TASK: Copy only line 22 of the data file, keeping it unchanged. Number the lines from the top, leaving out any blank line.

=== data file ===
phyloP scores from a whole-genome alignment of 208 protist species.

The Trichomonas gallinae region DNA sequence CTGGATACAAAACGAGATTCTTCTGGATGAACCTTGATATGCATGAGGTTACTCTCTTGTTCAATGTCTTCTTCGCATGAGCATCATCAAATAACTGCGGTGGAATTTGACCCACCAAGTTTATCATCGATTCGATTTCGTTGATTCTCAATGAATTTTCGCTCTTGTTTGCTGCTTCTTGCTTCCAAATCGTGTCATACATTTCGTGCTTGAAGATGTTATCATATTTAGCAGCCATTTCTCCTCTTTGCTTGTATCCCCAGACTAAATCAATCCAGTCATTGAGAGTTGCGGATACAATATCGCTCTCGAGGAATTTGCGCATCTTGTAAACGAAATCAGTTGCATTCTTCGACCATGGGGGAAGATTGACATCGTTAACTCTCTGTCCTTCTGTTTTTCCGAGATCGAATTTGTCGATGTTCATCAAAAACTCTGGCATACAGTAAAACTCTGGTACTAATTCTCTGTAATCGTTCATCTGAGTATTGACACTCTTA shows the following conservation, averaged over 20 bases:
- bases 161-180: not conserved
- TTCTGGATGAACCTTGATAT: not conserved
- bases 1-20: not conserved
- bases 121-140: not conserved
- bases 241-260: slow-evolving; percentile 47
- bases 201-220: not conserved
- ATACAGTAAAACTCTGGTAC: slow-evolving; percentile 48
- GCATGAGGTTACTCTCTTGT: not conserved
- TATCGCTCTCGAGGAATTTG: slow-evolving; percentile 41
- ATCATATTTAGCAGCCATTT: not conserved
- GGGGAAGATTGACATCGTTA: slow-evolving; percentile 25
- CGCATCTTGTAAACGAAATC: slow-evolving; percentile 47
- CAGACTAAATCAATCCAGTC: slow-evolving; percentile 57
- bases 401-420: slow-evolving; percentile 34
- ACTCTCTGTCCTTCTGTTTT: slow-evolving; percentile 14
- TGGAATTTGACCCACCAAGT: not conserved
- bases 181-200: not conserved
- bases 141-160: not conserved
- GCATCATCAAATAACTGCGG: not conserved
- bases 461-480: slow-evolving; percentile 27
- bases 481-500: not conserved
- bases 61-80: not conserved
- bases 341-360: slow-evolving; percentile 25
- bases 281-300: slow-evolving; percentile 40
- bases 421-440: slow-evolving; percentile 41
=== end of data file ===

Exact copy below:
- bases 461-480: slow-evolving; percentile 27